I usually make a double batch.”
I also asked him several questions about the yam cakes. The interview below is verbatim via email.
Me: Where and when did you learn the recipe?
D: When I moved out of my mom’s house, I asked to copy the recipe. I moved out in 1983, back in in ’85, and back out in 1990 when [my wife and I] got married. I may not have got the recipe until 1990 but I don’t remember.
Me: Do you know where she got the recipe?
I never asked where she got the recipe. I assumed it was from my dad, but never asked [my mom] about that. I know it was the one “add-on” to a Thanksgiving menu we had every year:
Rock Cornish game hens
Wild Rice dressing
mashed potatoes and gravy
He got the menu from Playboy magazine!
Me: For what occasions do you make the yam cakes now?
D: Thanksgiving, though I made some also around Christmas last year, for the first time ever. I think we missed Thanksgiving actually too for the first time but made some later, [my son] asked for them. I like to make a large batch so I can keep eating them for a few days.
Me: Why do you continue to make these yam cakes instead of something else for those occasions?
D: I don’t know of anything else like them- they’re so mellow and satisfying. They seem to settle your stomach if you overindulge in rich foods. Will and I used to credit them with making it possible to eat more after you thought you were full.
Me: What do the yam cakes mean to you?
D: Makes me remember my family and family holidays when I was a kid, makes me proud of my unconfirmed (1/32?) Cherokee heritage, makes me proud to have a good yummy recipe that nobody else makes and everyone always seems to like. Plus I think they’re pretty healthy and they’re easy to digest.
The fact that D calls them “Cherokee” yam cakes instead of just “yam cakes” tells me that small detail really does mean a lot. I have known D literally since I was born and do not remember him ever NOT saying “Cherokee yam cakes” when he was talking about them. As he mentions, the Cherokee ancestry has not been verified. I think this remains to be so important because being Native American (even a teeny bit) would connect him to the earth in a different way than the rest of his immigrant ancestry does (his mother is from Friesland, a Dutch province). The yam cakes really are unique and do settle an over-full stomach and are good hot or cold. It seems that though the naming is highly symbolic, the practical reasons to eat them are also important.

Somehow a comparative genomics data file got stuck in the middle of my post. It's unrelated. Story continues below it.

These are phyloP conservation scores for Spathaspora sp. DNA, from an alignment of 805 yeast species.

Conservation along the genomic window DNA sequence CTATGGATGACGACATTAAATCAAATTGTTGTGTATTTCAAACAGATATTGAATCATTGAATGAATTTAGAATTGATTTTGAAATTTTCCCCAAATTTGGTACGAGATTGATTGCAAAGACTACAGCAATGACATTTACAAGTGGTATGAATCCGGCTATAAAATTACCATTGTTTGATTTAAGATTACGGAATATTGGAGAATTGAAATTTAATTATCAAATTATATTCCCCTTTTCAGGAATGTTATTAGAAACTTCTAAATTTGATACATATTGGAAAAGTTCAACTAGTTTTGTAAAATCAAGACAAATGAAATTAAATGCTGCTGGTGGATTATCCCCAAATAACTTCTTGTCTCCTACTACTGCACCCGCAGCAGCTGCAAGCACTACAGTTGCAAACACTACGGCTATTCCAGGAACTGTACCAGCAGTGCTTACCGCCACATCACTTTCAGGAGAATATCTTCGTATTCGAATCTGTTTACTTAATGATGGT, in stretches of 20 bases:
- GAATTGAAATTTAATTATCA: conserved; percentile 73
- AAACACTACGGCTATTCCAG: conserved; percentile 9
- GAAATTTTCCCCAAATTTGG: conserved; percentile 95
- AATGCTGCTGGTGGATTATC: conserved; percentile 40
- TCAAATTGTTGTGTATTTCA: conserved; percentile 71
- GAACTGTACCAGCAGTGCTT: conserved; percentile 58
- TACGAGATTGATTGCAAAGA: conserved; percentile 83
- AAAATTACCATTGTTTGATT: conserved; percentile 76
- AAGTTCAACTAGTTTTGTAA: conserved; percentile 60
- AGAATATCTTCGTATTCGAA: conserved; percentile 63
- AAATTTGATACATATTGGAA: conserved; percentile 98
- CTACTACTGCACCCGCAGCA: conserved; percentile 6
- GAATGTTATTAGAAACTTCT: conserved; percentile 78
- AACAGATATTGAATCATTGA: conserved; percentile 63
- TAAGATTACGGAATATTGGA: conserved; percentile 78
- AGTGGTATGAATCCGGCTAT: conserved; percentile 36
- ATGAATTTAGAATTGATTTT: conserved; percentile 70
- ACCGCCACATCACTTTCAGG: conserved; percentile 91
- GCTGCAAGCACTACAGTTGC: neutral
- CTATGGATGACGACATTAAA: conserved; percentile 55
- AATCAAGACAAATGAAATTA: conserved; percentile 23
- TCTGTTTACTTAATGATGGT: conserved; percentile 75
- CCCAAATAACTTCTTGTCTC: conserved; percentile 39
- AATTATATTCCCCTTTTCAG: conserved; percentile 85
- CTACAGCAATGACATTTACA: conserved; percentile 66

Additionally, the nostalgia factors into the importance of these cakes, both for D and his children.
Informant: “It’s from the Florida Keys, I don’t know how old it is. I don’t think it’s that old. It might only go back to like the 50s and 60s. But, it’s a way to cook food for a bunch of people quickly and easily because the trash can turkey is all about 2; a 20 gallon trash can, metal of course, a 20 pound turkey, and 20 pounds of charcoal for 2 hours and anybody who has ever roasted a turkey on thanksgiving knows that doing one in the oven takes a damn sight longer than 2 hours. But in the trashcan oven you can do it in 2 hours and it comes out really good. It holds in the moisture and the bird comes out pretty tender and every time I’ve ever done it, it comes out good. But basically what you do is you take the bird and you have to stand it up, sort of, and so in the true red neck fashion that started this whole thing, you use a jack stand from a car, you know like you would jack up a car and then put a stand underneath it so it will stay there. So, you take one of these things and cover it in tinfoil and basically set the bird on top of it so he is sitting there sort of with his wings up and his legs down and this thing is sort of up the cavity of the dressed bird. So anyways, then you set that on the ground, on top of another piece of foil, and you set the metal can over the top of the bird and then fold up the corners of the foil, and in some cases, they say you seal it up with sand. And then, you take your 20 pounds of charcoal and then you spread it around the bottom of the can and take half a dozen or so briquettes and set them on top of the can and you use a charcoal lighter, and because you don’t actually expose the bird to the charcoal lighter flame, you don’t get any charcoal lighter taste in the bird. So, you cover the briquettes, you light them off and then, just like you would a charcoal fire in a grill, you let it go. And, of course, that stuff burns pretty hot and gets the inside of the can really hot and it roasts the bird and, you know after that, after about 2 hours, maybe a little longer, but around 2 hours, the charcoal is pretty much all reduced to ash. There may be some red cinders inside it, but it’s mostly ash at that point, you’ll take the can off and the can is freakin’ hot so be careful, and then be careful not to get any of the ask on the bird, but you will find the bird inside golden brown and really moist and so there you go redneck trashcan turkey.”